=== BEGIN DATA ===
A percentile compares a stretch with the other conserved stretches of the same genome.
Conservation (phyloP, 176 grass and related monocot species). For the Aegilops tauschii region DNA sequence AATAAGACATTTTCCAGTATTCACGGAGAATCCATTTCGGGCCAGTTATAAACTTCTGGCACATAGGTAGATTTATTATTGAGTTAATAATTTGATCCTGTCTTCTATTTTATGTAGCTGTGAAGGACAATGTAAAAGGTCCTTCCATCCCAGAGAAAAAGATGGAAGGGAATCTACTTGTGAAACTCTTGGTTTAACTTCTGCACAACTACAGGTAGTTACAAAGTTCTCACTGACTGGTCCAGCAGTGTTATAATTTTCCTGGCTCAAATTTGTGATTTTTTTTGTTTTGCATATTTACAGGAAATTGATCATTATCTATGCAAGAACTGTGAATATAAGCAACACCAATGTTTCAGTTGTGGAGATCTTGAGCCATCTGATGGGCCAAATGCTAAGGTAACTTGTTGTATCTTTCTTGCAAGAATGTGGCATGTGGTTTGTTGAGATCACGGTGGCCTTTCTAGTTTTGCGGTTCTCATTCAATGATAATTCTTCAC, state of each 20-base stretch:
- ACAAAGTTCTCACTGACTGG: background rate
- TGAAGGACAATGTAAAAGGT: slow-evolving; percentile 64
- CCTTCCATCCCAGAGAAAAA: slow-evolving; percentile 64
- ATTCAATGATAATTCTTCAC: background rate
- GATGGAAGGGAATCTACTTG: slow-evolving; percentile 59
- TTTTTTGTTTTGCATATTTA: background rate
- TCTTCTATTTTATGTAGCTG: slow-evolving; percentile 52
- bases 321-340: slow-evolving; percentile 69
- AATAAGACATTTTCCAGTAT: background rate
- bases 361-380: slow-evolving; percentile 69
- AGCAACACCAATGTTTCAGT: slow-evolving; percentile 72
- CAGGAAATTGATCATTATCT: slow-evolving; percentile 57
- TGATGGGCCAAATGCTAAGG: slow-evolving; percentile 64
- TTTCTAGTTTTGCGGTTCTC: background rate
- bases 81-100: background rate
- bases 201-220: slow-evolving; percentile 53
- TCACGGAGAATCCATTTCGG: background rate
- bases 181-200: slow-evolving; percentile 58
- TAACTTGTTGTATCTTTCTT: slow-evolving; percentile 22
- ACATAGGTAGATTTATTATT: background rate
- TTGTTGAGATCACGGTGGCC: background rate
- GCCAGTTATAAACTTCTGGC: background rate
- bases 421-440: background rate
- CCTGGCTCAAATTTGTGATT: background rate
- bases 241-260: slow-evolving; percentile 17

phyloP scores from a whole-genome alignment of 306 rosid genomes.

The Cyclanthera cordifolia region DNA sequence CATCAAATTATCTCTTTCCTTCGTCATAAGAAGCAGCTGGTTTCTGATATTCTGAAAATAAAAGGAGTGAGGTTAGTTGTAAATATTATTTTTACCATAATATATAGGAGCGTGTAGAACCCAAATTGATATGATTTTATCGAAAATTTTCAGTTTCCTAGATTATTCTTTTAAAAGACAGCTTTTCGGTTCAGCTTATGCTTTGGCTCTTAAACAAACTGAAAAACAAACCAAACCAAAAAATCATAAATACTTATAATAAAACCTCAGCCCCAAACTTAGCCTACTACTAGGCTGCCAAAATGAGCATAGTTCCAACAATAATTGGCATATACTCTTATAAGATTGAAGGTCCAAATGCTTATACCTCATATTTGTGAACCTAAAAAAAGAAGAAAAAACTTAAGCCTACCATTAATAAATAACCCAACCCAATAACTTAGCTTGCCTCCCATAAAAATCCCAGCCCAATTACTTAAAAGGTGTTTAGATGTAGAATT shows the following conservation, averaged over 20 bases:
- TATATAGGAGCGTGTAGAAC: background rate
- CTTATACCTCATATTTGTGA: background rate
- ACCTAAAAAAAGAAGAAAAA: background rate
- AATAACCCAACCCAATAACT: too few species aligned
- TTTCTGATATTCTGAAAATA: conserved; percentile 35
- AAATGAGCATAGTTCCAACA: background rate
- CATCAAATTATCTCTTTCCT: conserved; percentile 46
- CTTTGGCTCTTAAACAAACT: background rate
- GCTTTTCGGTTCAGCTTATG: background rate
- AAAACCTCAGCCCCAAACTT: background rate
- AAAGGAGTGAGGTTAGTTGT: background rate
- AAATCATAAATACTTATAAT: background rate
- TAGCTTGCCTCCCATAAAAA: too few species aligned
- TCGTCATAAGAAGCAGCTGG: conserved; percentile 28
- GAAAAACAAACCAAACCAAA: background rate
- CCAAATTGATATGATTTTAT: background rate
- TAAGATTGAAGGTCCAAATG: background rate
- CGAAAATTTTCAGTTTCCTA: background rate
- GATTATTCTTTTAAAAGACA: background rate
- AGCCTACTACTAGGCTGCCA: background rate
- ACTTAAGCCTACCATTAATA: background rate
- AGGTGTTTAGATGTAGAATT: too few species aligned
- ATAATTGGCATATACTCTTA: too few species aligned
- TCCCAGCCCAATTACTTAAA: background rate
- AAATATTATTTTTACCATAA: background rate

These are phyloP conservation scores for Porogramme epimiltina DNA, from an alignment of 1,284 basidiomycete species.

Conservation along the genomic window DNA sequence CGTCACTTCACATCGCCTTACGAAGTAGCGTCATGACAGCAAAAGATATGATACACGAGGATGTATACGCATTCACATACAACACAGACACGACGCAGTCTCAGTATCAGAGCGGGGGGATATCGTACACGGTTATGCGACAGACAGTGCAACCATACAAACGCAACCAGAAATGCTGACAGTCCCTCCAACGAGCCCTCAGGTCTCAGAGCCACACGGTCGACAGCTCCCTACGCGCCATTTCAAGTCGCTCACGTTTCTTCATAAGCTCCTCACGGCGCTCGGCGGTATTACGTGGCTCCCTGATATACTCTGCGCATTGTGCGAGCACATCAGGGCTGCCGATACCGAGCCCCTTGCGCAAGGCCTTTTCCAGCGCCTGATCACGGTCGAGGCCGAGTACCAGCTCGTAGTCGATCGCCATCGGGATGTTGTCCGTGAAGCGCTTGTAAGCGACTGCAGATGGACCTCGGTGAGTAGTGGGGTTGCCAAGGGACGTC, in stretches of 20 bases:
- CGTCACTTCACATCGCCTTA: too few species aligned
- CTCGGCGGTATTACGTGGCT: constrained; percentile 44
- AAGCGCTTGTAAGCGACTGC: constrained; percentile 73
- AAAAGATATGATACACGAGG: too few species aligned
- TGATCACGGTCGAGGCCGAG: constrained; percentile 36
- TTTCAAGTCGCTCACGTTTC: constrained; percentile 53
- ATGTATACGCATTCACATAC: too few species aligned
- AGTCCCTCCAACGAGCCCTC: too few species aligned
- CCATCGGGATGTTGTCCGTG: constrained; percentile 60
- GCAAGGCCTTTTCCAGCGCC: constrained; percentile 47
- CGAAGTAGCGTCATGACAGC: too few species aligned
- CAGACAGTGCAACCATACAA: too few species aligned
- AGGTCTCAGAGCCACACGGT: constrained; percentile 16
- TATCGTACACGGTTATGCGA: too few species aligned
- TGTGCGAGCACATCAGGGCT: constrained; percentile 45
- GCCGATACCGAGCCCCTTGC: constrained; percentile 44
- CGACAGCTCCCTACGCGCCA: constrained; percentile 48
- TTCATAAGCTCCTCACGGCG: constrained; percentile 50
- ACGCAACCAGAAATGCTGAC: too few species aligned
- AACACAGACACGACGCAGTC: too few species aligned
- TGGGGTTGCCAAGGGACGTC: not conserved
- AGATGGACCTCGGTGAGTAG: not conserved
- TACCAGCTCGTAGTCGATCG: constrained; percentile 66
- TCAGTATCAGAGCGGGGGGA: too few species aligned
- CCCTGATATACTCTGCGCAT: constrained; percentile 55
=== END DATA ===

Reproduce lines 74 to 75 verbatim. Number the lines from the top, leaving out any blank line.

- TTCATAAGCTCCTCACGGCG: constrained; percentile 50
- ACGCAACCAGAAATGCTGAC: too few species aligned